Brussels Sprouts with Chorizo and Sherry Vinegar (Serious Eats)

Silky Smooth Pumpkin Pie (Smitten Kitchen – this recipe is a bit more laborious than other pumpkin pie recipes, but it’s so good that it’s the only recipe I ever use.)

Chocolate Pudding Pie (Dinner a Love Story – I may or may not spread a layer of peanut butter over the crust before adding the pudding. Shhhh!)

And that’s it! Well, minus one additional pie that’s yet-to-be-determined-but-needs-to-be-decided-on-within-the-hour-because-that’s-when-I’m-leaving-to-do-my-grocery-haul. I’m thinking some kind of apple crisp/pie/cheesecake combo. Also, I feel I should mention that this menu is to feed FOUR PEOPLE. I repeat, this menu featuring a 16 pound turkey, 10 side dishes, and 3 pies will be feeding FOUR PEOPLE as of right now – my parents may make a hail-Mary drop in, but even then it’ll only bring the count to six. God help us.

Off to buy all the groceries – if we don’t speak, have a happy, cozy, and delicious Thanksgiving!

 

 

 

 

 

 

 

Lentil Pasta (plus a recipe!)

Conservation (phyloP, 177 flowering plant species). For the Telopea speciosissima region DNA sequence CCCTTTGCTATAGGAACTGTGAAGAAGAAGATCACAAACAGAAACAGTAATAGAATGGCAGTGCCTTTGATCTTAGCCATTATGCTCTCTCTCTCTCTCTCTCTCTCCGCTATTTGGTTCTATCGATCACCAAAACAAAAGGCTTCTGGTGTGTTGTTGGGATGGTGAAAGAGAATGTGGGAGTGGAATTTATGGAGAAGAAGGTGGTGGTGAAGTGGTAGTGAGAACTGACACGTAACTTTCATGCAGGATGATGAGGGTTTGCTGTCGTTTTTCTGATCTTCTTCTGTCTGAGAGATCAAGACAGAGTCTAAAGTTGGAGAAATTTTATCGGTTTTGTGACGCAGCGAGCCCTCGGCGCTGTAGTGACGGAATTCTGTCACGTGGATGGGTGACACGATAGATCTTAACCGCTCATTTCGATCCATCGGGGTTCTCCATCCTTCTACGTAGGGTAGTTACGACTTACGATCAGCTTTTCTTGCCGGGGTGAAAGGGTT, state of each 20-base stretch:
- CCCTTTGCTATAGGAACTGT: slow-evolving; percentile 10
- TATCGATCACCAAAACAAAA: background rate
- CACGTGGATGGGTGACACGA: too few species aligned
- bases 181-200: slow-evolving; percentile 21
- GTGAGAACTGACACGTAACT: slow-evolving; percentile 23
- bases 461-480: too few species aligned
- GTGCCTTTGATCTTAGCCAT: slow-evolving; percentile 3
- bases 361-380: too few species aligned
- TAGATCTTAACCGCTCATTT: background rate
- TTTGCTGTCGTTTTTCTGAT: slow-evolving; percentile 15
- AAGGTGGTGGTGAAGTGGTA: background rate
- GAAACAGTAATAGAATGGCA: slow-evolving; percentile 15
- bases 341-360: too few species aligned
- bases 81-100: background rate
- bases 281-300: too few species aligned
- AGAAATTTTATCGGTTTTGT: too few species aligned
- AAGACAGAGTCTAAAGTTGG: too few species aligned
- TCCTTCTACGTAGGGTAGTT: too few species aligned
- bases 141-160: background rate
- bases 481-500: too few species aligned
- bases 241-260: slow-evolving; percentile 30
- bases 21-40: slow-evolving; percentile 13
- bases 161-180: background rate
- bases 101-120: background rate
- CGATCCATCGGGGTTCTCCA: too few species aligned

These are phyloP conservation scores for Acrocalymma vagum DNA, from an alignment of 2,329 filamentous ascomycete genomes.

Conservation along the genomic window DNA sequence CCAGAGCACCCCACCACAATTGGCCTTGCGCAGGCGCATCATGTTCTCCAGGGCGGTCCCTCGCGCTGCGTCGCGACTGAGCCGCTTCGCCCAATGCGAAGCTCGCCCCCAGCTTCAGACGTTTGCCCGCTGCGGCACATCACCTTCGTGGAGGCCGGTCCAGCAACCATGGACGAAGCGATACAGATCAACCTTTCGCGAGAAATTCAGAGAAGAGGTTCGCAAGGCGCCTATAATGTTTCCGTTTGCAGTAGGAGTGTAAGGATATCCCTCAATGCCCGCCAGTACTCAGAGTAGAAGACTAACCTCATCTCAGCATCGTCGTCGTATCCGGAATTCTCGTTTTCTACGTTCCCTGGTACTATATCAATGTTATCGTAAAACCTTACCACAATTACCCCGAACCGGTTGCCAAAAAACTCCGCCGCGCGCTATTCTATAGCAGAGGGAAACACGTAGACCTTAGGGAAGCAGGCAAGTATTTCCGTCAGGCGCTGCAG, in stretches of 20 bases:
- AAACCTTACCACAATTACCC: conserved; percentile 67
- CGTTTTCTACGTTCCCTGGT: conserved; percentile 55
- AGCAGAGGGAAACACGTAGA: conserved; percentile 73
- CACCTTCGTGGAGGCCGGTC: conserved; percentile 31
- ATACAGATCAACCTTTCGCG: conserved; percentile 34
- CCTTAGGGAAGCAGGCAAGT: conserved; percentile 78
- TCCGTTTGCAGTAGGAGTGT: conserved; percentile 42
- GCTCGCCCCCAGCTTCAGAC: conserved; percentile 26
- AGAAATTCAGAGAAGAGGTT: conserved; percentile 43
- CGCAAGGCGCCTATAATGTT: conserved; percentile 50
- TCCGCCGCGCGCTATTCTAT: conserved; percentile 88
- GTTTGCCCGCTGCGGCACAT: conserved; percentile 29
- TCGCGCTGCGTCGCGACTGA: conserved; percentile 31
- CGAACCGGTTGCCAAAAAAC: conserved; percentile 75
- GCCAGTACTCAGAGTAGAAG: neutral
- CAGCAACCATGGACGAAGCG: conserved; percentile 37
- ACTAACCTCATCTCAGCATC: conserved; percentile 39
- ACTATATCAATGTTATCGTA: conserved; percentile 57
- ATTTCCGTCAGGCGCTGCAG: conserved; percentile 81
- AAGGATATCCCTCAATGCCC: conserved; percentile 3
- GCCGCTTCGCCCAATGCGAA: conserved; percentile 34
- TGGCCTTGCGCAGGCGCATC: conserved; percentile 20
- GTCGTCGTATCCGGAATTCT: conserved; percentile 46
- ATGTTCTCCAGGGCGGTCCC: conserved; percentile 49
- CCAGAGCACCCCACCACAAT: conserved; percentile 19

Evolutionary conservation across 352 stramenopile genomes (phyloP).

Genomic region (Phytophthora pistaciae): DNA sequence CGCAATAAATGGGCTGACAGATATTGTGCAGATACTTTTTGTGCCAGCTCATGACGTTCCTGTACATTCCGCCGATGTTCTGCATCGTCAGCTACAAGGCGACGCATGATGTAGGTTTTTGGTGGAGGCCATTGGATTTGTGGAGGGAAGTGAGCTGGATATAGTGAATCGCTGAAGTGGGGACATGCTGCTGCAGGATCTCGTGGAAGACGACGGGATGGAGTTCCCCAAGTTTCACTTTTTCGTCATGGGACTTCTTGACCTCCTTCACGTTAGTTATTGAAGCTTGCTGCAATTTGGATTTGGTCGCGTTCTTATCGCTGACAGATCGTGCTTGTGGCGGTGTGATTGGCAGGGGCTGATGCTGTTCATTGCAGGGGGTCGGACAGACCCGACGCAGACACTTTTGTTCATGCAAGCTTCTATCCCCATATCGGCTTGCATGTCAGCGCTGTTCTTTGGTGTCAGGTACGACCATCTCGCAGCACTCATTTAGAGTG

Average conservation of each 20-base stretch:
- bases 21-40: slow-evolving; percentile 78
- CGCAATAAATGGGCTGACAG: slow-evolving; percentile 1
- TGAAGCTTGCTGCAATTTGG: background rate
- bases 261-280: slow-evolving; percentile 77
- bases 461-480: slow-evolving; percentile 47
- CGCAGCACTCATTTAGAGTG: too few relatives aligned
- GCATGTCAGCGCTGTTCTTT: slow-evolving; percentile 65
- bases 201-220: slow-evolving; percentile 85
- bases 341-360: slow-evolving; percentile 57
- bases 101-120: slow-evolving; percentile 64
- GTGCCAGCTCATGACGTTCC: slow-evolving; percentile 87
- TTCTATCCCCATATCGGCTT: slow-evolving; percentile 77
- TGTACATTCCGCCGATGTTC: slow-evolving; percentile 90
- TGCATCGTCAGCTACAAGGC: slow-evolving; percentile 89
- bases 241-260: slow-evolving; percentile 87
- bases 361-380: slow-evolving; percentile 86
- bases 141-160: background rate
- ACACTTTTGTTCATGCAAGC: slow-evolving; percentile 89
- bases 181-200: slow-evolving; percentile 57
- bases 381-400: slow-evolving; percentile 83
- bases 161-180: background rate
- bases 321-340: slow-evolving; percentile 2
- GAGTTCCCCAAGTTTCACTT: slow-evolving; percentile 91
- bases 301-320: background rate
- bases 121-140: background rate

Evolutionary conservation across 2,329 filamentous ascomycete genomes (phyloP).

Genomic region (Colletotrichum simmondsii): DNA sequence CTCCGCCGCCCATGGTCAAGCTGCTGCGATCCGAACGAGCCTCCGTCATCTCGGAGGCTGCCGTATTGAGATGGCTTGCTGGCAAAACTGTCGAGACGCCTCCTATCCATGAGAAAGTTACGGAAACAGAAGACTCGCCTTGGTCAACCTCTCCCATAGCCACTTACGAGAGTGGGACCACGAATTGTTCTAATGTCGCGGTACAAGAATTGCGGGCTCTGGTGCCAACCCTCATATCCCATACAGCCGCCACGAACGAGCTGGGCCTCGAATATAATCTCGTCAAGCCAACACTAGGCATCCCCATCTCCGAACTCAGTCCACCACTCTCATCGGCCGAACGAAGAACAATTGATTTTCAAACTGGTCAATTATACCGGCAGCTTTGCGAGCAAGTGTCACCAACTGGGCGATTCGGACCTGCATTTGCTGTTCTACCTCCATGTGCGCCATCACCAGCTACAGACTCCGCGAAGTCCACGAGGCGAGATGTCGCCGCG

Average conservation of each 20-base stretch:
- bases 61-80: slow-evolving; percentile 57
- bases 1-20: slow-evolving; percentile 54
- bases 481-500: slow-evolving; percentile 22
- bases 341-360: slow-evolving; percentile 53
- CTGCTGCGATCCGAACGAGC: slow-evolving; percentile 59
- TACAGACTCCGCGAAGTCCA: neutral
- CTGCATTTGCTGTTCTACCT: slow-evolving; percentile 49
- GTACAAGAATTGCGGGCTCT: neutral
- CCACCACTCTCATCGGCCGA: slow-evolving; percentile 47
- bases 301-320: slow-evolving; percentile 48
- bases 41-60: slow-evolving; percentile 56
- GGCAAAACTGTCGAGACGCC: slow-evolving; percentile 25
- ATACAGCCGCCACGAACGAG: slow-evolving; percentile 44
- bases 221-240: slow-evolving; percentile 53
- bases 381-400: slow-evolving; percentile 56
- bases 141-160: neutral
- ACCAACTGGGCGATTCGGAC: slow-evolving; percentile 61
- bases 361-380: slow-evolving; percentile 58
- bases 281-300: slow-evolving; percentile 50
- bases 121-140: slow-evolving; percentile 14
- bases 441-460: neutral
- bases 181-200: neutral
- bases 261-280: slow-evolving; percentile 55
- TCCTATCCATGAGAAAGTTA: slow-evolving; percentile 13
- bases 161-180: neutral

Have you guys tried red lentil pasta? I was a bit skeptical at first, but after hearing several rave reviews, I snagged a box of this from Amazon (I was having a hell of a time finding anything other than chickpea pasta at the store – which I also snagged and have yet to try – but it turns out Trader Joe’s sells red lentil pasta for something like 2 bucks a bag, so Amazon proved to be unnecessary). Red lentil pasta is just that – pasta made from 100% red lentils. Nothing else. The calories are relatively similar to traditional pasta (about 200 calories per 2 oz serving), but the noodles are packed with protein and are gluten-free. I’m by no means a gluten hater, but let’s be real – traditional pasta isn’t exactly health food.